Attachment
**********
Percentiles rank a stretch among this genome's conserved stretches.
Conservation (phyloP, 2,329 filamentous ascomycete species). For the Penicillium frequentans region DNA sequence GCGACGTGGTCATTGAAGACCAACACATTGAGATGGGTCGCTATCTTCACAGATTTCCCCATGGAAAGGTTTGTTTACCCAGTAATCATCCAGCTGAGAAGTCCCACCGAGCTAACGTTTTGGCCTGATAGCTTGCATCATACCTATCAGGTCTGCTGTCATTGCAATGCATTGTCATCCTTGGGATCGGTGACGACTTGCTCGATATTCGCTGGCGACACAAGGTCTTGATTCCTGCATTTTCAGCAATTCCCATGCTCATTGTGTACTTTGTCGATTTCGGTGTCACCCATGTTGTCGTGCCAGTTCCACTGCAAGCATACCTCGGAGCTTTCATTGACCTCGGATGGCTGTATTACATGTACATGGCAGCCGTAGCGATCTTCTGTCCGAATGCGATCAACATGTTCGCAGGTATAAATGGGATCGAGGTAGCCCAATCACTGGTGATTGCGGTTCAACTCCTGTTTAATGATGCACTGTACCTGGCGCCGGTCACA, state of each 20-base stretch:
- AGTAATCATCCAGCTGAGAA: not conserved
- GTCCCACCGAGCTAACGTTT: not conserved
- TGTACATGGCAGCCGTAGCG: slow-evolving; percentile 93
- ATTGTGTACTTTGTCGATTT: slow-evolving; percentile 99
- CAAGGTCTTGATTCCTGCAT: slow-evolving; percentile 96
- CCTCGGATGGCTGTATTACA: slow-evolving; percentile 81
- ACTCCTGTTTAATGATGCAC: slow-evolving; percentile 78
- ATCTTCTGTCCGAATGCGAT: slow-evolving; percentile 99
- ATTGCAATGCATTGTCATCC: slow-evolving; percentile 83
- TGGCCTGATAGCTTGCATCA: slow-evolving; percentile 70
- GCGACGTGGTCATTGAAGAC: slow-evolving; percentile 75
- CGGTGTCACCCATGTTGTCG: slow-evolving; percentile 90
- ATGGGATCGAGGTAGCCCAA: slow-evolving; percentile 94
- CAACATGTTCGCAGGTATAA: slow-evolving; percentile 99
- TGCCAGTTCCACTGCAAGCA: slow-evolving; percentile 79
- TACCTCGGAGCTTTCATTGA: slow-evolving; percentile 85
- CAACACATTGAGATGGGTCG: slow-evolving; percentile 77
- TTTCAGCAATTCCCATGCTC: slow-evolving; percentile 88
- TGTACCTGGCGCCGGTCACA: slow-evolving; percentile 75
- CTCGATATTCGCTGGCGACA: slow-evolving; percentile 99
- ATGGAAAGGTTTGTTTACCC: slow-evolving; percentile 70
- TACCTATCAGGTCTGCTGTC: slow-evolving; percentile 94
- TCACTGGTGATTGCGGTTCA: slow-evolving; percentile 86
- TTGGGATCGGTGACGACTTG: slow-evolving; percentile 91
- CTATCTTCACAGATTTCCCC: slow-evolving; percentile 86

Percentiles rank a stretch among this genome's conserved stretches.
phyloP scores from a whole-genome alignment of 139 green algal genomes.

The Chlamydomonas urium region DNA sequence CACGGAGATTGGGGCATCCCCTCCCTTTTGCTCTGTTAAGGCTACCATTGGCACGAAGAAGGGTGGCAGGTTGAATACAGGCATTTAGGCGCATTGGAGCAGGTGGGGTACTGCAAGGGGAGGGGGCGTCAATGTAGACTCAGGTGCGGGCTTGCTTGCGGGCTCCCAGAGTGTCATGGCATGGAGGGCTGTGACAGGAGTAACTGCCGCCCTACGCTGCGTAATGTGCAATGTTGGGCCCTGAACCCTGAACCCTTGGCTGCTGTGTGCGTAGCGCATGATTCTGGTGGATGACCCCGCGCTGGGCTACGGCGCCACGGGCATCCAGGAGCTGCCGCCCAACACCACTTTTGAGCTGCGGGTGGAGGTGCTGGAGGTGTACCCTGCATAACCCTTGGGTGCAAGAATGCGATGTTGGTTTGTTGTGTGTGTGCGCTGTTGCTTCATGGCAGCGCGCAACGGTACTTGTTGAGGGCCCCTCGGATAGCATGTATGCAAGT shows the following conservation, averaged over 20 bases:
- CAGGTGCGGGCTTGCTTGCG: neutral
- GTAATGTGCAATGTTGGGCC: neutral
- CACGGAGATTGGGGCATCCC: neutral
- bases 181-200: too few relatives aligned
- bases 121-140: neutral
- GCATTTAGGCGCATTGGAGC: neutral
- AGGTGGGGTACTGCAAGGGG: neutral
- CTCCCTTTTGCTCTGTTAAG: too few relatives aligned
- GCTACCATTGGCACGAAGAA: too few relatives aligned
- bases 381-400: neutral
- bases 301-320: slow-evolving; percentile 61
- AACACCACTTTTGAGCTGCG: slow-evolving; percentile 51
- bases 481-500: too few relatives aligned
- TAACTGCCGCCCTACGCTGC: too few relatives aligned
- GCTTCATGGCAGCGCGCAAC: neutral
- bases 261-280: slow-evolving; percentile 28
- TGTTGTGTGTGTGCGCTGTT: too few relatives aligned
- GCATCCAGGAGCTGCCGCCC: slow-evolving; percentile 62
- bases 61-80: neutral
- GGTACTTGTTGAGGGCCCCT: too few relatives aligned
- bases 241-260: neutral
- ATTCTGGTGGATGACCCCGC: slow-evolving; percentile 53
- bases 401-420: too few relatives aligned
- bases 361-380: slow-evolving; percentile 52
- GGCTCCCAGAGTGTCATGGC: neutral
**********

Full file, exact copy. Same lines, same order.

Percentiles rank a stretch among this genome's conserved stretches.
Conservation (phyloP, 2,329 filamentous ascomycete species). For the Penicillium frequentans region DNA sequence GCGACGTGGTCATTGAAGACCAACACATTGAGATGGGTCGCTATCTTCACAGATTTCCCCATGGAAAGGTTTGTTTACCCAGTAATCATCCAGCTGAGAAGTCCCACCGAGCTAACGTTTTGGCCTGATAGCTTGCATCATACCTATCAGGTCTGCTGTCATTGCAATGCATTGTCATCCTTGGGATCGGTGACGACTTGCTCGATATTCGCTGGCGACACAAGGTCTTGATTCCTGCATTTTCAGCAATTCCCATGCTCATTGTGTACTTTGTCGATTTCGGTGTCACCCATGTTGTCGTGCCAGTTCCACTGCAAGCATACCTCGGAGCTTTCATTGACCTCGGATGGCTGTATTACATGTACATGGCAGCCGTAGCGATCTTCTGTCCGAATGCGATCAACATGTTCGCAGGTATAAATGGGATCGAGGTAGCCCAATCACTGGTGATTGCGGTTCAACTCCTGTTTAATGATGCACTGTACCTGGCGCCGGTCACA, state of each 20-base stretch:
- AGTAATCATCCAGCTGAGAA: not conserved
- GTCCCACCGAGCTAACGTTT: not conserved
- TGTACATGGCAGCCGTAGCG: slow-evolving; percentile 93
- ATTGTGTACTTTGTCGATTT: slow-evolving; percentile 99
- CAAGGTCTTGATTCCTGCAT: slow-evolving; percentile 96
- CCTCGGATGGCTGTATTACA: slow-evolving; percentile 81
- ACTCCTGTTTAATGATGCAC: slow-evolving; percentile 78
- ATCTTCTGTCCGAATGCGAT: slow-evolving; percentile 99
- ATTGCAATGCATTGTCATCC: slow-evolving; percentile 83
- TGGCCTGATAGCTTGCATCA: slow-evolving; percentile 70
- GCGACGTGGTCATTGAAGAC: slow-evolving; percentile 75
- CGGTGTCACCCATGTTGTCG: slow-evolving; percentile 90
- ATGGGATCGAGGTAGCCCAA: slow-evolving; percentile 94
- CAACATGTTCGCAGGTATAA: slow-evolving; percentile 99
- TGCCAGTTCCACTGCAAGCA: slow-evolving; percentile 79
- TACCTCGGAGCTTTCATTGA: slow-evolving; percentile 85
- CAACACATTGAGATGGGTCG: slow-evolving; percentile 77
- TTTCAGCAATTCCCATGCTC: slow-evolving; percentile 88
- TGTACCTGGCGCCGGTCACA: slow-evolving; percentile 75
- CTCGATATTCGCTGGCGACA: slow-evolving; percentile 99
- ATGGAAAGGTTTGTTTACCC: slow-evolving; percentile 70
- TACCTATCAGGTCTGCTGTC: slow-evolving; percentile 94
- TCACTGGTGATTGCGGTTCA: slow-evolving; percentile 86
- TTGGGATCGGTGACGACTTG: slow-evolving; percentile 91
- CTATCTTCACAGATTTCCCC: slow-evolving; percentile 86

Percentiles rank a stretch among this genome's conserved stretches.
phyloP scores from a whole-genome alignment of 139 green algal genomes.

The Chlamydomonas urium region DNA sequence CACGGAGATTGGGGCATCCCCTCCCTTTTGCTCTGTTAAGGCTACCATTGGCACGAAGAAGGGTGGCAGGTTGAATACAGGCATTTAGGCGCATTGGAGCAGGTGGGGTACTGCAAGGGGAGGGGGCGTCAATGTAGACTCAGGTGCGGGCTTGCTTGCGGGCTCCCAGAGTGTCATGGCATGGAGGGCTGTGACAGGAGTAACTGCCGCCCTACGCTGCGTAATGTGCAATGTTGGGCCCTGAACCCTGAACCCTTGGCTGCTGTGTGCGTAGCGCATGATTCTGGTGGATGACCCCGCGCTGGGCTACGGCGCCACGGGCATCCAGGAGCTGCCGCCCAACACCACTTTTGAGCTGCGGGTGGAGGTGCTGGAGGTGTACCCTGCATAACCCTTGGGTGCAAGAATGCGATGTTGGTTTGTTGTGTGTGTGCGCTGTTGCTTCATGGCAGCGCGCAACGGTACTTGTTGAGGGCCCCTCGGATAGCATGTATGCAAGT shows the following conservation, averaged over 20 bases:
- CAGGTGCGGGCTTGCTTGCG: neutral
- GTAATGTGCAATGTTGGGCC: neutral
- CACGGAGATTGGGGCATCCC: neutral
- bases 181-200: too few relatives aligned
- bases 121-140: neutral
- GCATTTAGGCGCATTGGAGC: neutral
- AGGTGGGGTACTGCAAGGGG: neutral
- CTCCCTTTTGCTCTGTTAAG: too few relatives aligned
- GCTACCATTGGCACGAAGAA: too few relatives aligned
- bases 381-400: neutral
- bases 301-320: slow-evolving; percentile 61
- AACACCACTTTTGAGCTGCG: slow-evolving; percentile 51
- bases 481-500: too few relatives aligned
- TAACTGCCGCCCTACGCTGC: too few relatives aligned
- GCTTCATGGCAGCGCGCAAC: neutral
- bases 261-280: slow-evolving; percentile 28
- TGTTGTGTGTGTGCGCTGTT: too few relatives aligned
- GCATCCAGGAGCTGCCGCCC: slow-evolving; percentile 62
- bases 61-80: neutral
- GGTACTTGTTGAGGGCCCCT: too few relatives aligned
- bases 241-260: neutral
- ATTCTGGTGGATGACCCCGC: slow-evolving; percentile 53
- bases 401-420: too few relatives aligned
- bases 361-380: slow-evolving; percentile 52
- GGCTCCCAGAGTGTCATGGC: neutral